It is the contested plight of the West Bank, where the apartheid wall of Palestinian-Israel separation, that a contrapuntal point in the narrative of the artistic migrant is emerging. Similar to the Berlin Wall, Graffiti in the West Bank remains a ubiquitous expression of cultural resistance. The aesthetical act is, as one Palestinian observed, “a reading of the street” – a de Certeauean social performativity of rewriting of the imagined community of power (Peteet, 1996, 139). While the ordinary citizen is still subjecting the localised walls to the semiotics of street art, the insurgency of the migrant artist is amplified and altered by the growth of digital media and cyberspace. Both the rise in digital documentation and digital museums, such as Virtual Migrants and Ayyam Gallery, have offered an interglobal connectivity of ideas and resistance, and has created a space where protest art can be shared and distributed across various online platforms instantaneously.
With this separation of performativity and physicality, digital art has de-synchronised the spatial and temporal materiality of contested sites of artistic resistance. There is no longer a need for a local site of enunciation for protest. It has become global. The Syrian artist and migrant, Tamman Azzam, is symptomatic of the new wave of digital migrancy. Fleeing his art studio in Damascus with the rise of the Syrian crisis, Azzam has used the digital to find alternative modes of writing back the counter- narrative of resistance. In 2013, as part of his “Syrian Museum” project, Azzam superimposed Gustav Klimt’s Western art deco painting The Kiss – a symbol of universal love and brotherhood - onto a photograph of a bullet-ridden Damascus building. This digital transposition, entitled Freedom Graffiti, went viral and became prominent in news syndicates as a signifier of tactical resistance of the marginalised citizen. The conflation of the Western/Eastern images offered a phenomenological intervention into the locality of space typically dominated by the State power. The global migrant is no longer limited to the heuristic performance of onsite graffiti, but can enunciate his dissidence through an intersubjective and boundary-less global citizenship.
In another of his works, Azzam has modified Franciso Goya’s The Third of May 1808, a painting depicting Napoleon’s army executing the Spanish resistance fighters in the Peninsula War. Again, acting in resistance to the Syrian regime and their derision of this type of “Gulf –sponsored art”, this piece has globally become a bottom-up exposure of the urban and colonial power structures of the Syrian crisis. As Azzam asserted, this work is about illustrating that “Syria is living the Third of May every day and no one stops it”.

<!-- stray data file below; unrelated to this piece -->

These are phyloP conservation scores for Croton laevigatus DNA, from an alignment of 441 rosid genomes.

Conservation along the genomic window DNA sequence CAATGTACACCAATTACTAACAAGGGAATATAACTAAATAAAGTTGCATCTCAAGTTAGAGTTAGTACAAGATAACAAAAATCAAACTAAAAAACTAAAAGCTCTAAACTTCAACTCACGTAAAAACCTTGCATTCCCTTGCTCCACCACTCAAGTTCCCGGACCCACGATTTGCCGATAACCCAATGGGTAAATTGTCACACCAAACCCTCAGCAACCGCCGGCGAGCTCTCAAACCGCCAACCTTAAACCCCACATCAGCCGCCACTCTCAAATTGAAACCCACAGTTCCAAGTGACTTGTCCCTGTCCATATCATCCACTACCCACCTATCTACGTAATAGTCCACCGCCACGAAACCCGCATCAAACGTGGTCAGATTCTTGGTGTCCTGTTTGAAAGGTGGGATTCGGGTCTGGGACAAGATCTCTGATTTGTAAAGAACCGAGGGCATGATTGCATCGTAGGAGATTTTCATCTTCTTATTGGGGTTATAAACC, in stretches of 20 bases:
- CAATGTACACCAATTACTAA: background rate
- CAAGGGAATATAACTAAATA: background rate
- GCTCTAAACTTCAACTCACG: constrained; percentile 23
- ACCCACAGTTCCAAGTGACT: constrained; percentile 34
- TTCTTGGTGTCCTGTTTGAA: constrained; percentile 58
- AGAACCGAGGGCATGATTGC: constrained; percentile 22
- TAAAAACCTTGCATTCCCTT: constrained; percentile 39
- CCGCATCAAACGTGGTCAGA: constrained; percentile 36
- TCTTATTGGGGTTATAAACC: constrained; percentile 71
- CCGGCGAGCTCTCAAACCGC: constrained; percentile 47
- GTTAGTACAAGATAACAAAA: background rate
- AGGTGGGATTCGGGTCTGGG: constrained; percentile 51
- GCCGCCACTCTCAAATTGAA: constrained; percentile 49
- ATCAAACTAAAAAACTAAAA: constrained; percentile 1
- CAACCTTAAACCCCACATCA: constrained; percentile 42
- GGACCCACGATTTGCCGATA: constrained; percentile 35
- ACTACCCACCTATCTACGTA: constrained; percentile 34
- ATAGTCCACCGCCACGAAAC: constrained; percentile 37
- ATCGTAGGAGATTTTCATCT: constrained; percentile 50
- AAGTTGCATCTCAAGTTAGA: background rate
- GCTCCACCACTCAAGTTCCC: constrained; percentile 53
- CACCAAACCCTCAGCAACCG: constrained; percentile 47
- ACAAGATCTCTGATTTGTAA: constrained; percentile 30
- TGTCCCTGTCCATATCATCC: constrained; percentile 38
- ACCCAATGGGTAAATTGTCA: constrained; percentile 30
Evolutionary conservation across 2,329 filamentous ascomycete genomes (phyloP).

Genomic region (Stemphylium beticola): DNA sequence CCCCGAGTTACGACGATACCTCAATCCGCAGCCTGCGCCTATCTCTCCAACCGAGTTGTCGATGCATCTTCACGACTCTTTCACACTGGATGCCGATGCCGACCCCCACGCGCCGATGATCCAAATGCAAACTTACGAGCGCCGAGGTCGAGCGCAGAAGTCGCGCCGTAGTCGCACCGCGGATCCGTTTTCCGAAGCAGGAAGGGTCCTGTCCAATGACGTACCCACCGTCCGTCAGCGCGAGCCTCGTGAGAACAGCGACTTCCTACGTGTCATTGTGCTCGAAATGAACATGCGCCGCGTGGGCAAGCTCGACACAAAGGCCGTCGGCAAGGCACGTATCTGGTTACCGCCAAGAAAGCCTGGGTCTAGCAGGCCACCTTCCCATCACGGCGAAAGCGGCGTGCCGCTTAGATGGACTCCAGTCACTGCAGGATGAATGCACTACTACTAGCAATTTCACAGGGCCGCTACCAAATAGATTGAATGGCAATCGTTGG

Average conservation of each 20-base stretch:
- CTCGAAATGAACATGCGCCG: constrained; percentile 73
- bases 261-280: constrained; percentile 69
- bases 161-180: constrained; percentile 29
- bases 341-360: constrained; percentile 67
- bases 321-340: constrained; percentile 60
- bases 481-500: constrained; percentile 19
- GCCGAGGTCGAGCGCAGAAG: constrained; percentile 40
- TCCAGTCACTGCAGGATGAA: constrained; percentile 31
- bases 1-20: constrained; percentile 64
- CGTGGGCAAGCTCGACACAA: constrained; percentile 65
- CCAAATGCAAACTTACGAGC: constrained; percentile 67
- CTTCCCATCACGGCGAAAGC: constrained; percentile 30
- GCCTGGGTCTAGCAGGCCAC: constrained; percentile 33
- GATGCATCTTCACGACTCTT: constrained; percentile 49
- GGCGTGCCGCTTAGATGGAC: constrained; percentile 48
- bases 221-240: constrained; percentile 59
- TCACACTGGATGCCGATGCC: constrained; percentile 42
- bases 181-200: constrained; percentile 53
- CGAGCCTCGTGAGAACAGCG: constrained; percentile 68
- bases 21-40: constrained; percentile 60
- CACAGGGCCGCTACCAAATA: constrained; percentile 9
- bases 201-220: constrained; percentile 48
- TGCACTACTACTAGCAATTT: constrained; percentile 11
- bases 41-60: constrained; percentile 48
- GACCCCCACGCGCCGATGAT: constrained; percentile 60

The growth of digital media and new modes of digital technology have altered the situationist and material typography for which street art can be manifested. The inter-global world is discovering new forms of cultural productions against colonial powers. This conflation of digital and graffiti art has heralded a new age. The digital migrant is no longer limited by temporal-spatiality to express a counter-narrative. Rather, he/she is re-negotiating the parameters and generating a dialogical and metachronous narrative of artistic dissidence.
With the rise of social media Twitter feeds and the interconnected intrusiveness of our Smartphone updates, we are fast becoming ‘real-time’ participants in the realpolitik of our global city.
In fact, we are all potential practitioners in the performance of digital warfare.
Adorno, Theodor W. (1983) “Cultural Criticism and Society” in Prisms, 17-34. Cambridge, MA: MIT Press.
Bhabha, H. K. (1994) The Location of Culture. London: Routledge.
De Certeau, Michel (1984) The Practice of Everyday Life. Berkeley: University of California Press.
Peteet, Julia (1996) “The Writing on the Walls” in Cultural Anthology 11
Said, Edward (2004) Humanism and Democratic System. New York: Palgrave